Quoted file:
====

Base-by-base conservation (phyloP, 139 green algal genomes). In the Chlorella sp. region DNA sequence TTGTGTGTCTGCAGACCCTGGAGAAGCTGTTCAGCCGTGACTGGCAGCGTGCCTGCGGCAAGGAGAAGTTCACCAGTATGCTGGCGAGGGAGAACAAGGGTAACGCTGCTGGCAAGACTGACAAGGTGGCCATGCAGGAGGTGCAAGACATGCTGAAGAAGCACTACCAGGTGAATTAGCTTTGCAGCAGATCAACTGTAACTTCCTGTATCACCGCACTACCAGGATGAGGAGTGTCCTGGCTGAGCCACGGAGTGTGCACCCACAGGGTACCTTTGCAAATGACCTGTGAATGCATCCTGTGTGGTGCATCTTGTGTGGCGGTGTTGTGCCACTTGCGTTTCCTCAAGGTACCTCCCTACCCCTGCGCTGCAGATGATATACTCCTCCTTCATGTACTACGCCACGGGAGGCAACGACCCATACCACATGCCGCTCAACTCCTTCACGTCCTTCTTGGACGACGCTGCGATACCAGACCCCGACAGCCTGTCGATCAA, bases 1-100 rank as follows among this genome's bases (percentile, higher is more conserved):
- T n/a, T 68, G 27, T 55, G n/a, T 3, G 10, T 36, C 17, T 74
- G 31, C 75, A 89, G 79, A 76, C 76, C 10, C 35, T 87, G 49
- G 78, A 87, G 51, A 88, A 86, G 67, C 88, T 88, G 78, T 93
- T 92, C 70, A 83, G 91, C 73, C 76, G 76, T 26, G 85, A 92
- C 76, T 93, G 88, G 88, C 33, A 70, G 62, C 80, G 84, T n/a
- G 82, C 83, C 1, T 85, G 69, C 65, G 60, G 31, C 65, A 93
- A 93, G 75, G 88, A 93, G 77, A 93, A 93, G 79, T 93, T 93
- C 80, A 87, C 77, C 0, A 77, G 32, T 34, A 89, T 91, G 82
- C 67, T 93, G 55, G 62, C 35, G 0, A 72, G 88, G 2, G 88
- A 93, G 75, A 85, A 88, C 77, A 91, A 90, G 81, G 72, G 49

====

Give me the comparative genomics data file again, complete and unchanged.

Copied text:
Base-by-base conservation (phyloP, 139 green algal genomes). In the Chlorella sp. region DNA sequence TTGTGTGTCTGCAGACCCTGGAGAAGCTGTTCAGCCGTGACTGGCAGCGTGCCTGCGGCAAGGAGAAGTTCACCAGTATGCTGGCGAGGGAGAACAAGGGTAACGCTGCTGGCAAGACTGACAAGGTGGCCATGCAGGAGGTGCAAGACATGCTGAAGAAGCACTACCAGGTGAATTAGCTTTGCAGCAGATCAACTGTAACTTCCTGTATCACCGCACTACCAGGATGAGGAGTGTCCTGGCTGAGCCACGGAGTGTGCACCCACAGGGTACCTTTGCAAATGACCTGTGAATGCATCCTGTGTGGTGCATCTTGTGTGGCGGTGTTGTGCCACTTGCGTTTCCTCAAGGTACCTCCCTACCCCTGCGCTGCAGATGATATACTCCTCCTTCATGTACTACGCCACGGGAGGCAACGACCCATACCACATGCCGCTCAACTCCTTCACGTCCTTCTTGGACGACGCTGCGATACCAGACCCCGACAGCCTGTCGATCAA, bases 1-100 rank as follows among this genome's bases (percentile, higher is more conserved):
- T n/a, T 68, G 27, T 55, G n/a, T 3, G 10, T 36, C 17, T 74
- G 31, C 75, A 89, G 79, A 76, C 76, C 10, C 35, T 87, G 49
- G 78, A 87, G 51, A 88, A 86, G 67, C 88, T 88, G 78, T 93
- T 92, C 70, A 83, G 91, C 73, C 76, G 76, T 26, G 85, A 92
- C 76, T 93, G 88, G 88, C 33, A 70, G 62, C 80, G 84, T n/a
- G 82, C 83, C 1, T 85, G 69, C 65, G 60, G 31, C 65, A 93
- A 93, G 75, G 88, A 93, G 77, A 93, A 93, G 79, T 93, T 93
- C 80, A 87, C 77, C 0, A 77, G 32, T 34, A 89, T 91, G 82
- C 67, T 93, G 55, G 62, C 35, G 0, A 72, G 88, G 2, G 88
- A 93, G 75, A 85, A 88, C 77, A 91, A 90, G 81, G 72, G 49